The Widow

By Mellstock Lodge and Avenue
   Towards her door I went,
And sunset on her window-panes
   Reflected our intent.

The creeper on the gable nigh
   Was fired to more than red
And when I came to halt thereby
   "Bright as my joy!" I said.

Of late days it had been her aim
   To meet me in the hall;
Now at my footsteps no one came;
   And no one to my call.

Again I knocked; and tardily
   An inner step was heard,
And I was shown her presence then
   With scarce an answering word.

She met me, and but barely took
   My proffered warm embrace;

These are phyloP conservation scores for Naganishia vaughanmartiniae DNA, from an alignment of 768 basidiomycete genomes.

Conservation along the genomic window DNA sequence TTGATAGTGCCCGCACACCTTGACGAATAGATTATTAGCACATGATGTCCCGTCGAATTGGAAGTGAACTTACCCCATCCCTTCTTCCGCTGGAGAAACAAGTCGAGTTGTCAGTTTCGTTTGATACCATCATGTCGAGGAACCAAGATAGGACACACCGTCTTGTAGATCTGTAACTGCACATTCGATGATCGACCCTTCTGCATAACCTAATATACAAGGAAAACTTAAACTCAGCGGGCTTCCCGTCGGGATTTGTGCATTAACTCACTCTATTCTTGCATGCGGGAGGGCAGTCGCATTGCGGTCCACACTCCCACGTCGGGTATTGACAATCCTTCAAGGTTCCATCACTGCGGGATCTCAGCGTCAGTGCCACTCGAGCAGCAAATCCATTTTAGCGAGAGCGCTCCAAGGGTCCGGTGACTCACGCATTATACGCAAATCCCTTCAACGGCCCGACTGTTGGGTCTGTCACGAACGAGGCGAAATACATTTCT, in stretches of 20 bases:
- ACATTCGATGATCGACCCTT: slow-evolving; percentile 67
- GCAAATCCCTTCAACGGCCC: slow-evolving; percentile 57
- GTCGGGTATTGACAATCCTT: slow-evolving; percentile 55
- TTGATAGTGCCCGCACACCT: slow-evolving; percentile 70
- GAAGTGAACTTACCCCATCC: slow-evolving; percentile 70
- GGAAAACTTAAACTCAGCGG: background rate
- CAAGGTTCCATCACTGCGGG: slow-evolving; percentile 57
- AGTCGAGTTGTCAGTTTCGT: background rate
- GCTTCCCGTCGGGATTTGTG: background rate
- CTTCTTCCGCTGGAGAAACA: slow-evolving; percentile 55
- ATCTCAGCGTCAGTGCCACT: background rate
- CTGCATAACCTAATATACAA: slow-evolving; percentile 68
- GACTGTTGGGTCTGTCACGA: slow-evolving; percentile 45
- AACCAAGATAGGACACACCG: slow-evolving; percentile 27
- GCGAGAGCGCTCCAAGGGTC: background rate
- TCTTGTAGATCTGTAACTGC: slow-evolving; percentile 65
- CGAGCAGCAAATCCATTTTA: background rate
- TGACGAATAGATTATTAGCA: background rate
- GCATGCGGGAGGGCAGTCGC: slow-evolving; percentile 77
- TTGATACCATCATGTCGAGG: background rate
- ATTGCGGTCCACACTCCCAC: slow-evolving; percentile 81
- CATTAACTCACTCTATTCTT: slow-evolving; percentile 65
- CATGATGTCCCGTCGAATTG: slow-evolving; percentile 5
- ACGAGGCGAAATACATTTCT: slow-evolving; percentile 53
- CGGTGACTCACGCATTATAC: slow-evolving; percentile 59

Preoccupation weighed her look,
   And hardened her sweet face.

"To-morrow--could you--would you call?
   Make brief your present stay?
My child is ill--my one, my all! -
   And can't be left to-day."

And then she turns, and gives commands
   As I were out of sound,
Or were no more to her and hers
   Than any neighbour round . . .

- As maid I wooed her; but one came
   And coaxed her heart away,
And when in time he wedded her
   I deemed her gone for aye.

He won, I lost her; and my loss
   I bore I know not how;
But I do think I suffered then
   Less wretchedness than now.

For Time, in taking him, had oped
   An unexpected door
Of bliss for me, which grew to seem
   Far surer than before . . .

Her word is steadfast, and I know
   That plighted firm are we:
But she has caught new love-calls since
   She smiled as maid on me!

by Thomas Hardy

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